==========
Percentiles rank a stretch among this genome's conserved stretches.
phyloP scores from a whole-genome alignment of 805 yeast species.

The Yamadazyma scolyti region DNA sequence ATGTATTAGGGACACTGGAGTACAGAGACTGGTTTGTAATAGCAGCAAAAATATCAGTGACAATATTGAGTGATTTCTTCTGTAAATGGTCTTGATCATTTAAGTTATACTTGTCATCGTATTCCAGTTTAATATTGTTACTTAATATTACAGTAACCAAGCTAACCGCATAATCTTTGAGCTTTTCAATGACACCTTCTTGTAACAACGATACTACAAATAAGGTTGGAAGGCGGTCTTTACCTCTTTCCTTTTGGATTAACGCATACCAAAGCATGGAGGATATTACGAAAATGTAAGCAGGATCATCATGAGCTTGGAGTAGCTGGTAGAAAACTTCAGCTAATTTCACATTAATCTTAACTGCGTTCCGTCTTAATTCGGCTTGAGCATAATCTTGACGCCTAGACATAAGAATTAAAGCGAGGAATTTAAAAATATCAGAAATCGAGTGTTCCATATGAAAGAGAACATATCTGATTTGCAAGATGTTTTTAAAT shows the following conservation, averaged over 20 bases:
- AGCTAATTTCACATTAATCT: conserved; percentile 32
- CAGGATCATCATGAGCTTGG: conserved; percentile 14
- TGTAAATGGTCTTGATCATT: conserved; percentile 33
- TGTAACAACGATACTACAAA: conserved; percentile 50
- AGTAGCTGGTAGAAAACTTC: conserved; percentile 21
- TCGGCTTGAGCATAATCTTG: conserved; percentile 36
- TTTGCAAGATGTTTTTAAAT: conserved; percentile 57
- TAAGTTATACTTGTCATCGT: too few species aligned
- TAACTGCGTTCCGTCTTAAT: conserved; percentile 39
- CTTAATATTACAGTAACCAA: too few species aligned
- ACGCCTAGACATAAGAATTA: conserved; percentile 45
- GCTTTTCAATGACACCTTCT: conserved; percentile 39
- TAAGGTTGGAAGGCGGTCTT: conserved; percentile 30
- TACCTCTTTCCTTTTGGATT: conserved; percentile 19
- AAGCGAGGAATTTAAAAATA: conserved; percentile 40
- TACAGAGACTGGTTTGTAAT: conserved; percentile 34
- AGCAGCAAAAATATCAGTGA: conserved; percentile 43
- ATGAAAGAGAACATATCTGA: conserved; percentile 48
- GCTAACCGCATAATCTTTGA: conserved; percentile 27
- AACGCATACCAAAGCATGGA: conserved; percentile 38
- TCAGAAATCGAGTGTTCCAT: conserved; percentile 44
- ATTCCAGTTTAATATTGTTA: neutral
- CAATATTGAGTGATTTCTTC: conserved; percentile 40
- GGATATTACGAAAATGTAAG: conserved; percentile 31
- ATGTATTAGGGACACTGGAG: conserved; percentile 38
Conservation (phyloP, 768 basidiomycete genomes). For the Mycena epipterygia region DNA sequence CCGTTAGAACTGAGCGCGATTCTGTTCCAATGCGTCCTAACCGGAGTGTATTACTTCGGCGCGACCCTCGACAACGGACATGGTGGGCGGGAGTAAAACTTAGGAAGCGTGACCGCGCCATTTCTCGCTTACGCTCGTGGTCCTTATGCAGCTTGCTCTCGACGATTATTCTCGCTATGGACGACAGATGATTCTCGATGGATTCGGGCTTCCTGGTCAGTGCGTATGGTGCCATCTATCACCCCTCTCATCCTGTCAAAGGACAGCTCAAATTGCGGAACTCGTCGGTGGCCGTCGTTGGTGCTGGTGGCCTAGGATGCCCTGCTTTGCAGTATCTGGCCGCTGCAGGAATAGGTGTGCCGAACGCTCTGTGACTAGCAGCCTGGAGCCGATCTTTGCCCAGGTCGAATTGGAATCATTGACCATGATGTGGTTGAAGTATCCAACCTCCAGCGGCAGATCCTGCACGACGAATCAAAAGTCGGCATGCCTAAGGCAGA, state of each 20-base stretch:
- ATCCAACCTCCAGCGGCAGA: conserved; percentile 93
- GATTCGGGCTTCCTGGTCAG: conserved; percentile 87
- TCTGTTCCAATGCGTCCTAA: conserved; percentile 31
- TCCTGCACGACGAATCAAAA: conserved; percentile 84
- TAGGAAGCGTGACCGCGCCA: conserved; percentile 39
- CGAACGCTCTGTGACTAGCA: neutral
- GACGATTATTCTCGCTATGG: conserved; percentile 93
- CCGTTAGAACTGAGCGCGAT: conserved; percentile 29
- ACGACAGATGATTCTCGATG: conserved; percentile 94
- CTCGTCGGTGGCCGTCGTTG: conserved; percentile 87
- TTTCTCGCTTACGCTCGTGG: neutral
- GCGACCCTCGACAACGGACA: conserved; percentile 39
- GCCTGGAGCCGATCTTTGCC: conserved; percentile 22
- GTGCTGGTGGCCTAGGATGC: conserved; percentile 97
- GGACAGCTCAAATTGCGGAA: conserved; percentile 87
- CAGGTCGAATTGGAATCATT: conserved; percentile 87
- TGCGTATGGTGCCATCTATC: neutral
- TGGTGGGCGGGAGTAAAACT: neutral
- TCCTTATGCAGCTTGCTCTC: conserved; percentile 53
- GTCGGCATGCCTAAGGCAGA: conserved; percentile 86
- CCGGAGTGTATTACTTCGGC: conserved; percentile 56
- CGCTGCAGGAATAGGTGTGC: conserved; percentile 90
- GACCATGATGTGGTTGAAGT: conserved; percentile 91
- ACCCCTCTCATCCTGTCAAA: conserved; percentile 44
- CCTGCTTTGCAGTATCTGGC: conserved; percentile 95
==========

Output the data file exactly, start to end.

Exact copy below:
Percentiles rank a stretch among this genome's conserved stretches.
phyloP scores from a whole-genome alignment of 805 yeast species.

The Yamadazyma scolyti region DNA sequence ATGTATTAGGGACACTGGAGTACAGAGACTGGTTTGTAATAGCAGCAAAAATATCAGTGACAATATTGAGTGATTTCTTCTGTAAATGGTCTTGATCATTTAAGTTATACTTGTCATCGTATTCCAGTTTAATATTGTTACTTAATATTACAGTAACCAAGCTAACCGCATAATCTTTGAGCTTTTCAATGACACCTTCTTGTAACAACGATACTACAAATAAGGTTGGAAGGCGGTCTTTACCTCTTTCCTTTTGGATTAACGCATACCAAAGCATGGAGGATATTACGAAAATGTAAGCAGGATCATCATGAGCTTGGAGTAGCTGGTAGAAAACTTCAGCTAATTTCACATTAATCTTAACTGCGTTCCGTCTTAATTCGGCTTGAGCATAATCTTGACGCCTAGACATAAGAATTAAAGCGAGGAATTTAAAAATATCAGAAATCGAGTGTTCCATATGAAAGAGAACATATCTGATTTGCAAGATGTTTTTAAAT shows the following conservation, averaged over 20 bases:
- AGCTAATTTCACATTAATCT: conserved; percentile 32
- CAGGATCATCATGAGCTTGG: conserved; percentile 14
- TGTAAATGGTCTTGATCATT: conserved; percentile 33
- TGTAACAACGATACTACAAA: conserved; percentile 50
- AGTAGCTGGTAGAAAACTTC: conserved; percentile 21
- TCGGCTTGAGCATAATCTTG: conserved; percentile 36
- TTTGCAAGATGTTTTTAAAT: conserved; percentile 57
- TAAGTTATACTTGTCATCGT: too few species aligned
- TAACTGCGTTCCGTCTTAAT: conserved; percentile 39
- CTTAATATTACAGTAACCAA: too few species aligned
- ACGCCTAGACATAAGAATTA: conserved; percentile 45
- GCTTTTCAATGACACCTTCT: conserved; percentile 39
- TAAGGTTGGAAGGCGGTCTT: conserved; percentile 30
- TACCTCTTTCCTTTTGGATT: conserved; percentile 19
- AAGCGAGGAATTTAAAAATA: conserved; percentile 40
- TACAGAGACTGGTTTGTAAT: conserved; percentile 34
- AGCAGCAAAAATATCAGTGA: conserved; percentile 43
- ATGAAAGAGAACATATCTGA: conserved; percentile 48
- GCTAACCGCATAATCTTTGA: conserved; percentile 27
- AACGCATACCAAAGCATGGA: conserved; percentile 38
- TCAGAAATCGAGTGTTCCAT: conserved; percentile 44
- ATTCCAGTTTAATATTGTTA: neutral
- CAATATTGAGTGATTTCTTC: conserved; percentile 40
- GGATATTACGAAAATGTAAG: conserved; percentile 31
- ATGTATTAGGGACACTGGAG: conserved; percentile 38
Conservation (phyloP, 768 basidiomycete genomes). For the Mycena epipterygia region DNA sequence CCGTTAGAACTGAGCGCGATTCTGTTCCAATGCGTCCTAACCGGAGTGTATTACTTCGGCGCGACCCTCGACAACGGACATGGTGGGCGGGAGTAAAACTTAGGAAGCGTGACCGCGCCATTTCTCGCTTACGCTCGTGGTCCTTATGCAGCTTGCTCTCGACGATTATTCTCGCTATGGACGACAGATGATTCTCGATGGATTCGGGCTTCCTGGTCAGTGCGTATGGTGCCATCTATCACCCCTCTCATCCTGTCAAAGGACAGCTCAAATTGCGGAACTCGTCGGTGGCCGTCGTTGGTGCTGGTGGCCTAGGATGCCCTGCTTTGCAGTATCTGGCCGCTGCAGGAATAGGTGTGCCGAACGCTCTGTGACTAGCAGCCTGGAGCCGATCTTTGCCCAGGTCGAATTGGAATCATTGACCATGATGTGGTTGAAGTATCCAACCTCCAGCGGCAGATCCTGCACGACGAATCAAAAGTCGGCATGCCTAAGGCAGA, state of each 20-base stretch:
- ATCCAACCTCCAGCGGCAGA: conserved; percentile 93
- GATTCGGGCTTCCTGGTCAG: conserved; percentile 87
- TCTGTTCCAATGCGTCCTAA: conserved; percentile 31
- TCCTGCACGACGAATCAAAA: conserved; percentile 84
- TAGGAAGCGTGACCGCGCCA: conserved; percentile 39
- CGAACGCTCTGTGACTAGCA: neutral
- GACGATTATTCTCGCTATGG: conserved; percentile 93
- CCGTTAGAACTGAGCGCGAT: conserved; percentile 29
- ACGACAGATGATTCTCGATG: conserved; percentile 94
- CTCGTCGGTGGCCGTCGTTG: conserved; percentile 87
- TTTCTCGCTTACGCTCGTGG: neutral
- GCGACCCTCGACAACGGACA: conserved; percentile 39
- GCCTGGAGCCGATCTTTGCC: conserved; percentile 22
- GTGCTGGTGGCCTAGGATGC: conserved; percentile 97
- GGACAGCTCAAATTGCGGAA: conserved; percentile 87
- CAGGTCGAATTGGAATCATT: conserved; percentile 87
- TGCGTATGGTGCCATCTATC: neutral
- TGGTGGGCGGGAGTAAAACT: neutral
- TCCTTATGCAGCTTGCTCTC: conserved; percentile 53
- GTCGGCATGCCTAAGGCAGA: conserved; percentile 86
- CCGGAGTGTATTACTTCGGC: conserved; percentile 56
- CGCTGCAGGAATAGGTGTGC: conserved; percentile 90
- GACCATGATGTGGTTGAAGT: conserved; percentile 91
- ACCCCTCTCATCCTGTCAAA: conserved; percentile 44
- CCTGCTTTGCAGTATCTGGC: conserved; percentile 95